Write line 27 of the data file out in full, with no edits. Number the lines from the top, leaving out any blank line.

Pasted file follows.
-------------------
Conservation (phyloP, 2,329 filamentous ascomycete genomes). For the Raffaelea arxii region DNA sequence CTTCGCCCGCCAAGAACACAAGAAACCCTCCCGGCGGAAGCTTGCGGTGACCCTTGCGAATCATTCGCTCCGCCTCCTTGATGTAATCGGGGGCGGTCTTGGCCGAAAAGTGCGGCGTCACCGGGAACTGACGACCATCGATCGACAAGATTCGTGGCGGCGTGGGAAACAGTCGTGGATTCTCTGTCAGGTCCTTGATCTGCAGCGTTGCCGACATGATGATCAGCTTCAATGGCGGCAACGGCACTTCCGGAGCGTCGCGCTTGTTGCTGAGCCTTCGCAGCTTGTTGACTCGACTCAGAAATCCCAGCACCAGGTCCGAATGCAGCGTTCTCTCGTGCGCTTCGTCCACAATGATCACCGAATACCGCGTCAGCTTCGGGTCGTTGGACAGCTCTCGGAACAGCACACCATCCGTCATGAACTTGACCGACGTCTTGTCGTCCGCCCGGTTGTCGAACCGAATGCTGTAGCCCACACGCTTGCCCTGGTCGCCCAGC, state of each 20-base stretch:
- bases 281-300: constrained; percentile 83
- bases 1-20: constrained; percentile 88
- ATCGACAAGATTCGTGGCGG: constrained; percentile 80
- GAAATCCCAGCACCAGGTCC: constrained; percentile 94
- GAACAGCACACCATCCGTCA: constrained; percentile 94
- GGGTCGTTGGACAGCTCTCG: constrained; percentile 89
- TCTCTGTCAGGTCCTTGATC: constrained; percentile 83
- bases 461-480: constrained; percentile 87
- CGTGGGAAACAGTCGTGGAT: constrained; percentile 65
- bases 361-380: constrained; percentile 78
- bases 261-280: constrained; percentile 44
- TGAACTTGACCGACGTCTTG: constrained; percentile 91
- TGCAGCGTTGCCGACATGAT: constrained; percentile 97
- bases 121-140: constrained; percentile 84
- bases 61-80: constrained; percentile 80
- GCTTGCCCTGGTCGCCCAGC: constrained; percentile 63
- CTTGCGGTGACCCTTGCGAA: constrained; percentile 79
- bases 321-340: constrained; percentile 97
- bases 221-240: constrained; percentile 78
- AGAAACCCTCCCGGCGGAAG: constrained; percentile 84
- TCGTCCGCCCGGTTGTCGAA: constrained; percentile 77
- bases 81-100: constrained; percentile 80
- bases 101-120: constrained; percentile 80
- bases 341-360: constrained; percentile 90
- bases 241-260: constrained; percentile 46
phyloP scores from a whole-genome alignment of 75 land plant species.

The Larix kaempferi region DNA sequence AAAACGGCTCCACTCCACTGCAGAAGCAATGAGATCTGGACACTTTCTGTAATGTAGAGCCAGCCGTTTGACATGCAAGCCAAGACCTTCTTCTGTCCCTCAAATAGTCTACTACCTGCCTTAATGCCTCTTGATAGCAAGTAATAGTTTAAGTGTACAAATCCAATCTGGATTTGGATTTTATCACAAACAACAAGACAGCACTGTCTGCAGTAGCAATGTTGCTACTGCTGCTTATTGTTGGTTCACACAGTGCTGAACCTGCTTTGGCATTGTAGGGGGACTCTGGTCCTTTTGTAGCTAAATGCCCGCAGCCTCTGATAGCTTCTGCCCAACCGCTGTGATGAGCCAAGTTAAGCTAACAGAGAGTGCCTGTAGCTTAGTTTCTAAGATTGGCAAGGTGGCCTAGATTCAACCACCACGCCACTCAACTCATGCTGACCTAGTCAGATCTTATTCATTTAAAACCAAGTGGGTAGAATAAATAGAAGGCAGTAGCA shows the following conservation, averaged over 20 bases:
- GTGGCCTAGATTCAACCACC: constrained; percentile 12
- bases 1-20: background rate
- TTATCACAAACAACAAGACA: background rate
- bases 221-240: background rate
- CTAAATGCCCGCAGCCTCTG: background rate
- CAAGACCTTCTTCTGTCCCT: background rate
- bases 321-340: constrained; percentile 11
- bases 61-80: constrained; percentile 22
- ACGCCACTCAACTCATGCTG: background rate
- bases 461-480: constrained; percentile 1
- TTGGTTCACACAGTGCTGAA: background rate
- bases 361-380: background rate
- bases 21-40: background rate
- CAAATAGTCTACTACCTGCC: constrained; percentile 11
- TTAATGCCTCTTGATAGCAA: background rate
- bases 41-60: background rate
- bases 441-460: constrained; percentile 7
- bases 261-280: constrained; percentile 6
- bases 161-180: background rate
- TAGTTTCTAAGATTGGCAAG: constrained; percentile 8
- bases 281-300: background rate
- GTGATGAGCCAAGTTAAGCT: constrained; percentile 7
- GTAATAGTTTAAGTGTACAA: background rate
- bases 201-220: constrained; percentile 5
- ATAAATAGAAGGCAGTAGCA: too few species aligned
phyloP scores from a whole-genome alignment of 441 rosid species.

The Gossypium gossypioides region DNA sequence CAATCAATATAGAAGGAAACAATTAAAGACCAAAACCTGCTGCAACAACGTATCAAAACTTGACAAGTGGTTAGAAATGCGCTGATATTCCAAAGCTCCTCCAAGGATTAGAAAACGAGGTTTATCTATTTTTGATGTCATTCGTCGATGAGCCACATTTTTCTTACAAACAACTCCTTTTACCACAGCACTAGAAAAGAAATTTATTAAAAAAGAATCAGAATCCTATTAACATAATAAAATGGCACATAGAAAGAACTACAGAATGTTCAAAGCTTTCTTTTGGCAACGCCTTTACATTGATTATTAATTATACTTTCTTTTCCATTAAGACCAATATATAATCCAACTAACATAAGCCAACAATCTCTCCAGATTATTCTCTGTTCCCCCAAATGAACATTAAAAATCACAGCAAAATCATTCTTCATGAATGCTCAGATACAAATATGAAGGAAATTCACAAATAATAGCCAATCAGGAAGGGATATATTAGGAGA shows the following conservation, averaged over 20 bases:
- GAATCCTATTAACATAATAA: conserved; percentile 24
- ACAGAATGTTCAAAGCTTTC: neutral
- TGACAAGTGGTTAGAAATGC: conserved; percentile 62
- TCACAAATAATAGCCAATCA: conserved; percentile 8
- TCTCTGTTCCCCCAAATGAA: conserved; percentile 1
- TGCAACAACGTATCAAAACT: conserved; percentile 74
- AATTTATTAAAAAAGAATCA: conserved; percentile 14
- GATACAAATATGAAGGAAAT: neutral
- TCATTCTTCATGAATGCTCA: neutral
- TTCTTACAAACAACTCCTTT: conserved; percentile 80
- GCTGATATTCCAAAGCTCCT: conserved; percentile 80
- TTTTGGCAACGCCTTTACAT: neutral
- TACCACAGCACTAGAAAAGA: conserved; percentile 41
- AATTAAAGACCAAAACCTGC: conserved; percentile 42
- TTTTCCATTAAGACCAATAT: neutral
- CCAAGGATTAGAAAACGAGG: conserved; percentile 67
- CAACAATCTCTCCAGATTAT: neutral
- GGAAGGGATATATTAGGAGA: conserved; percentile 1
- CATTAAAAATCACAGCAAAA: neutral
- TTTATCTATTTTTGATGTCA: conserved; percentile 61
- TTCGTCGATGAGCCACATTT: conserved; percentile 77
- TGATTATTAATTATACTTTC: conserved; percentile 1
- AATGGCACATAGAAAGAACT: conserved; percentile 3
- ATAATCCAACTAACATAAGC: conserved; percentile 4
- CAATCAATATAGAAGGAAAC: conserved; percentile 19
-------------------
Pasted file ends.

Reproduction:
phyloP scores from a whole-genome alignment of 75 land plant species.